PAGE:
Author has written 12 stories for Harry Potter.
I've been on the Harry Potter bandwagon since about when Goblet of Fire came out. I dabbled in original writing for a while (and still do), but I wasn't inspired to take up fan fiction until I read Less Wrong's excellent Harry Potter and the Methods of Rationality and started exploring from there. (Okay, I did a little Star Trek years and years ago, but it was so bad that I don't even want to think about it.)
I find it fascinating how new ideas are developed and propagated through the community, from fleshing out background characters (e.g. a lot of the Slytherins) to inventing whole new branches of magic (e.g. warding). It's neat, if a little strange, how some of these things reach the point where people seem to think they're canon when they're really not, and I'll frequently borrow them for my own stories.
I try to avoid directly contradicting the rules of magic in canon in my writing, although I sometimes will as a starting premise. I also try not to go out of character except as characters are logically influenced by events, although I do enjoy some reinterpretations. I will often add to canon, though, especially things that are widespread in fanon--things like using Arithmancy for spellcrafting, which actually makes more sense than canon.
What I have a real problem with is when things are not very well thought through, sometimes in canon, but especially in fanon. Things like the ever-popular Wizard's Oaths, which would have shortcut so many of Harry's problems; time-travel/do-over fics, which can be good, but are really over-used; and especially super!Harry, which makes everything far too easy, rarely work for me--hence why many of my one-shots and short fics are deconstructions of these tropes.
I also dislike character bashing. Once in a while can be enjoyable, but it gets old quickly. Ron's biggest problem in the books is that he needs to grow up, and you could say the same for Ginny (although her small role in the first four books doesn't help her). As for Dumbledore, while he is clearly manipulative, made some big mistakes, and has a bad habit of withholding information, I don't read him as necessarily evil, just flawed, and I think that makes for a more interesting story, anyway.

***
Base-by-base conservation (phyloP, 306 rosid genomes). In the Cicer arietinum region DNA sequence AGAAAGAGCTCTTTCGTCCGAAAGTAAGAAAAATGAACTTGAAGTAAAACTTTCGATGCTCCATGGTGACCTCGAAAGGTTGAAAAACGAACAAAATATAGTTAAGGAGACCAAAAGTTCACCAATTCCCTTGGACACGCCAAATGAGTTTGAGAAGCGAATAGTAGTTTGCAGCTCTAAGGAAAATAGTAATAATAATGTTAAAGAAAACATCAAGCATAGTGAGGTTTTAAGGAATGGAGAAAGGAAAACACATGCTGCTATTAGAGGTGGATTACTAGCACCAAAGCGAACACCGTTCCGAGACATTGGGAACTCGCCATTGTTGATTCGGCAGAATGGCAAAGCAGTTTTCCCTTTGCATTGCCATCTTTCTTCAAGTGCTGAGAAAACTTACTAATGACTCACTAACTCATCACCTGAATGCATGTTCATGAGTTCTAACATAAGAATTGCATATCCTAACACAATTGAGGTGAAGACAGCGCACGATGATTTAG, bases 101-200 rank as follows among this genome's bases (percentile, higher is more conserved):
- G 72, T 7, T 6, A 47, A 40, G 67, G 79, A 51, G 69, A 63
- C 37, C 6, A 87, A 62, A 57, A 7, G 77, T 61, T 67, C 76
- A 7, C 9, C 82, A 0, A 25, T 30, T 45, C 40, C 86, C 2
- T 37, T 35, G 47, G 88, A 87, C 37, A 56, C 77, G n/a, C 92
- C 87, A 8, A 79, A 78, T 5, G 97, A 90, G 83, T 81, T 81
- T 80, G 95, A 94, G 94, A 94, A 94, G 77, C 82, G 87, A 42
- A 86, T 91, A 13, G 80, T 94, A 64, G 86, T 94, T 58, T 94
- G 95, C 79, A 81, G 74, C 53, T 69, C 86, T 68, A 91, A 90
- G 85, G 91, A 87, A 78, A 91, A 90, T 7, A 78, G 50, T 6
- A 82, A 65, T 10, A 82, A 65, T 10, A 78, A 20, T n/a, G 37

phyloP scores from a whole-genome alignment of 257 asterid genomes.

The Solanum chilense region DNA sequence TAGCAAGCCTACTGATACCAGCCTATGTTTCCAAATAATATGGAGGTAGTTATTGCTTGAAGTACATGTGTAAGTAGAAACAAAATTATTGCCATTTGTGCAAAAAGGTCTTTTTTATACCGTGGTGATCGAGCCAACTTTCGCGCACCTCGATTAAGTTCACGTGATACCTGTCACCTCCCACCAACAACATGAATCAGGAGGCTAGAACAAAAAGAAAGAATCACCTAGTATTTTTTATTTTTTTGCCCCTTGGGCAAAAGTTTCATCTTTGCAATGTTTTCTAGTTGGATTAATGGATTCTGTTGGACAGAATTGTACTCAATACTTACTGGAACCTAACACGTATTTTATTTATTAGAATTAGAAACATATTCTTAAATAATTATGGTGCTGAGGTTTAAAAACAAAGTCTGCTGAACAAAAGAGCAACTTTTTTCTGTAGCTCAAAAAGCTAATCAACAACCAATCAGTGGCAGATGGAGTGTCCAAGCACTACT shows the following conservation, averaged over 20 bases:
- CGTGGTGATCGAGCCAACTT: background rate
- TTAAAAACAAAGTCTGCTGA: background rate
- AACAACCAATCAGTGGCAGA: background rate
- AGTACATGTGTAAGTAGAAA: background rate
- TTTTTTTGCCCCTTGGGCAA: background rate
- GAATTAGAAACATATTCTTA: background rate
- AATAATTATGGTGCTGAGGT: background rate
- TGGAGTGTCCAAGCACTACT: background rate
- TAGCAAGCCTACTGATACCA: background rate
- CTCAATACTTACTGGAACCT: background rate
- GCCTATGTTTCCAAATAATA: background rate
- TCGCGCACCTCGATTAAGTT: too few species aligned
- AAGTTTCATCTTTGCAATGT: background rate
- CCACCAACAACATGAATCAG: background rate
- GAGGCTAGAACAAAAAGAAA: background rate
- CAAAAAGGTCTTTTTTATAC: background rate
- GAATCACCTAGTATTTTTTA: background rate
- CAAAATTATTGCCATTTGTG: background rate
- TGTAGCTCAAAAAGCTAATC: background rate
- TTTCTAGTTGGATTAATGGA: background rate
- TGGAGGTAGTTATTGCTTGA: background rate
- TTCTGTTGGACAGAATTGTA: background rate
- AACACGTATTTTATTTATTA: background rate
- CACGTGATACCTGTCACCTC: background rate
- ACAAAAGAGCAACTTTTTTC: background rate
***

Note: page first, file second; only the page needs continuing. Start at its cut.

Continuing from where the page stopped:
Pairings: in my mind, who is in a pairing is a lot less important than that it's well-written (though slash isn't my cup of tea). Harry's a naturally nice guy, so it's easy to match him with a lot of people, and I don't have a stake in any particular one--apologies to shippers on all sides. Ron is tougher to write in a serious relationship (I know from experience), but it's nice to see when it's done well.
I really like Neville and Luna, and it's a shame their potential wasn't realized until the battle at the Department of Mysteries, so it's always good to see that little oversight remedied with both of them given larger parts. In particular, I would be remiss if I didn't mention that my gold standard for writing Luna is Arpad Hrunta's Protection from Nargles and Harry and Luna Against the High Inquisitor, which I highly recommend checking out.
I'm not British, but I write my stories with my computer set to British English, so I apologize for any linguistic mistakes.
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